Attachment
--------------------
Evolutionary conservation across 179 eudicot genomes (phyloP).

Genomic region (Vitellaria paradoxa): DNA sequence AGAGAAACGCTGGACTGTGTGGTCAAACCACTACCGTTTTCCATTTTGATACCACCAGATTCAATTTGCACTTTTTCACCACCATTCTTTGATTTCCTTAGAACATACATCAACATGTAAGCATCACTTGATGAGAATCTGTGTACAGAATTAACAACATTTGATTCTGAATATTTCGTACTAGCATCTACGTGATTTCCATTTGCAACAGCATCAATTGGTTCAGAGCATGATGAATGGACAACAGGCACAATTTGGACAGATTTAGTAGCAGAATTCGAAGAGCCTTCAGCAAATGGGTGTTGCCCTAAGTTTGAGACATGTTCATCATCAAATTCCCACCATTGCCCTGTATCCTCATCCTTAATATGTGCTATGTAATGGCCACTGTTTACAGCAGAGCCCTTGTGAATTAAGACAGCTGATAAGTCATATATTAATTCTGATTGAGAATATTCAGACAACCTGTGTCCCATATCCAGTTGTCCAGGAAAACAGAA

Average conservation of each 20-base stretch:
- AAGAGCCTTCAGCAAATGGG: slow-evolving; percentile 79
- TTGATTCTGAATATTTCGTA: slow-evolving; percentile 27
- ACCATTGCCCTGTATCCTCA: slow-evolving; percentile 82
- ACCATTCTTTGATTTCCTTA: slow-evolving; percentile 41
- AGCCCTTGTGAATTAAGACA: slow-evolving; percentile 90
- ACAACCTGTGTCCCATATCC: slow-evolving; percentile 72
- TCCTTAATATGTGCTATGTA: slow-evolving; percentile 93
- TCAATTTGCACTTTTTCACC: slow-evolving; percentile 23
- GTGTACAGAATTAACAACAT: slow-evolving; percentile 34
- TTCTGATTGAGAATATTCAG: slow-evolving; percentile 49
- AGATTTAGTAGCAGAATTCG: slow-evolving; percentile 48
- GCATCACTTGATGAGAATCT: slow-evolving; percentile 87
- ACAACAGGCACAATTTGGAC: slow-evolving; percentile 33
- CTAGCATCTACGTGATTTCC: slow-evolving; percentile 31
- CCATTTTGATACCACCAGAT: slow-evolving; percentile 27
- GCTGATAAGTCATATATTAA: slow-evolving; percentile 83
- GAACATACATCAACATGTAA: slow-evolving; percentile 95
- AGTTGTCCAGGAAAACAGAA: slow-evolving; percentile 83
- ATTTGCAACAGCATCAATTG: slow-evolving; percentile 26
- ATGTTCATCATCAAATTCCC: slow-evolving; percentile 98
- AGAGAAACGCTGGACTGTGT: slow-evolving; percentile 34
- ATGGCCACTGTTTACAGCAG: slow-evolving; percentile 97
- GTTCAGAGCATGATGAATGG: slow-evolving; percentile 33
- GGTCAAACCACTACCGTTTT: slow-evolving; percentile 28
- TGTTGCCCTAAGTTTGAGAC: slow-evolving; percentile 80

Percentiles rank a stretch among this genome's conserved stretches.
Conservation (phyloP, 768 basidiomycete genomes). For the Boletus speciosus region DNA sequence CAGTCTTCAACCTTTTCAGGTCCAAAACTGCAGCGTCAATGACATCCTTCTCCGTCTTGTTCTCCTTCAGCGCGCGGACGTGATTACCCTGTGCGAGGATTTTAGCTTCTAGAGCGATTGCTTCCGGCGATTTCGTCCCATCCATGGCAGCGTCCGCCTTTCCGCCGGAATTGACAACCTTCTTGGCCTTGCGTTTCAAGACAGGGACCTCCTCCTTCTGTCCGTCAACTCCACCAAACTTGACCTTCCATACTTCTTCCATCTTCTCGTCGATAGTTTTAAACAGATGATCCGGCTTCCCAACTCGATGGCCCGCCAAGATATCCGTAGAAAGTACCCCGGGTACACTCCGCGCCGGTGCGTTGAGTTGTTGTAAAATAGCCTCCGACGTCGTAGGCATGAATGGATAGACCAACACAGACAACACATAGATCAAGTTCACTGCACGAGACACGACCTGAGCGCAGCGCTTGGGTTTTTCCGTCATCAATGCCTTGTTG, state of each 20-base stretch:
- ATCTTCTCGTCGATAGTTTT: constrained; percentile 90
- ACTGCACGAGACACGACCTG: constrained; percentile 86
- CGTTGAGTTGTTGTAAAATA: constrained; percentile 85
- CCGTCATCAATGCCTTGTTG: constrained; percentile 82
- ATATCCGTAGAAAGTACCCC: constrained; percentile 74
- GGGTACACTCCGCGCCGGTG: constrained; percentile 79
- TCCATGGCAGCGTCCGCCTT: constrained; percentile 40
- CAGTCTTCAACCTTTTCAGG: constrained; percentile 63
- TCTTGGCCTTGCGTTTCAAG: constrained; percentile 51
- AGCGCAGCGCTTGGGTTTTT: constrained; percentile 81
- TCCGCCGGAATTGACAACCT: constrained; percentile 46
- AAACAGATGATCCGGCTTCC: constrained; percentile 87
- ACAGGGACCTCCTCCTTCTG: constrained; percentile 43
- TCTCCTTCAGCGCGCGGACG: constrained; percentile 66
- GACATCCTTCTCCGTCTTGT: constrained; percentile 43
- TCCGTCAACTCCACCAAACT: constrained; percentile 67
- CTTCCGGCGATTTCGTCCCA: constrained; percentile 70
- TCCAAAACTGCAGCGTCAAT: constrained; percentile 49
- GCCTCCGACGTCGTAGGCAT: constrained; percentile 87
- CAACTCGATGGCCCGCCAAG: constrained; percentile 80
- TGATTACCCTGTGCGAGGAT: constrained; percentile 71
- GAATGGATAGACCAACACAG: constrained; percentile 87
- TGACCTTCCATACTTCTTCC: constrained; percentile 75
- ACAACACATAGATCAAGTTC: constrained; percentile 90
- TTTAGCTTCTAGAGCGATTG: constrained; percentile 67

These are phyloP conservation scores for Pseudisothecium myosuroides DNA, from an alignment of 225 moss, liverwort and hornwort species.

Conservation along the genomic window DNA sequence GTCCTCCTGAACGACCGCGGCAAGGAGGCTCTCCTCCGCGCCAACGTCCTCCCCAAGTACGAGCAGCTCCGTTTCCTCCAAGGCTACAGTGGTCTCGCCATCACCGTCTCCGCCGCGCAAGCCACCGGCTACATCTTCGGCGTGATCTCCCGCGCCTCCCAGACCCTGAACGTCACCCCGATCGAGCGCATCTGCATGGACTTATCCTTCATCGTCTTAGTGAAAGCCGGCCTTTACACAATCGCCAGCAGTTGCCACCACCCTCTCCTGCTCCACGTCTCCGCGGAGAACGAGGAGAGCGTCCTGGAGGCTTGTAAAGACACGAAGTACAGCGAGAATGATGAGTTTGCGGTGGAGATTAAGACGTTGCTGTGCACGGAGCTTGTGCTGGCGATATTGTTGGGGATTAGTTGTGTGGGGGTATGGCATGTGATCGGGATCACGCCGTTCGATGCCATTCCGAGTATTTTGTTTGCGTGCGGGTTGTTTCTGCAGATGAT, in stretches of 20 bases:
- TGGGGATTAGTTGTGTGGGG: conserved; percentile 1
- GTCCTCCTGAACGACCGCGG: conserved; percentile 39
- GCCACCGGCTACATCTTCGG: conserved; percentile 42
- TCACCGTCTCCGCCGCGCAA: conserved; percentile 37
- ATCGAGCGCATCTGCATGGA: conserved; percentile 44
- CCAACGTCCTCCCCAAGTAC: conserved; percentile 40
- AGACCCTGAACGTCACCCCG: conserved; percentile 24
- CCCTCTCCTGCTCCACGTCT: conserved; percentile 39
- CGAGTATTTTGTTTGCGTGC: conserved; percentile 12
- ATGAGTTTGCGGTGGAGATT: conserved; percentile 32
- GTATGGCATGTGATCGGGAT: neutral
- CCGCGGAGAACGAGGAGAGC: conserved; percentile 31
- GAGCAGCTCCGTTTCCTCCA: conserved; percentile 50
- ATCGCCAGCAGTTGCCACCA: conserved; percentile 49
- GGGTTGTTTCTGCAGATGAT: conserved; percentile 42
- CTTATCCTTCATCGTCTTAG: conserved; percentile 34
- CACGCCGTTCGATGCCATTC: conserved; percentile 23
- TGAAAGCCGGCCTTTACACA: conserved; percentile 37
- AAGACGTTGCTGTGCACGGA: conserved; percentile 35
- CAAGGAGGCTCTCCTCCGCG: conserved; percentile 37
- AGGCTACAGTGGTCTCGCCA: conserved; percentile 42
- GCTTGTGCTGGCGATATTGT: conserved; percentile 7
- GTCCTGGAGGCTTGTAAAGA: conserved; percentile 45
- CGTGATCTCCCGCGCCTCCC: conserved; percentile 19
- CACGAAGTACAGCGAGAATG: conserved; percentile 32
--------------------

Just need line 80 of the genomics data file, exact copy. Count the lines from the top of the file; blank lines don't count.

- GTCCTGGAGGCTTGTAAAGA: conserved; percentile 45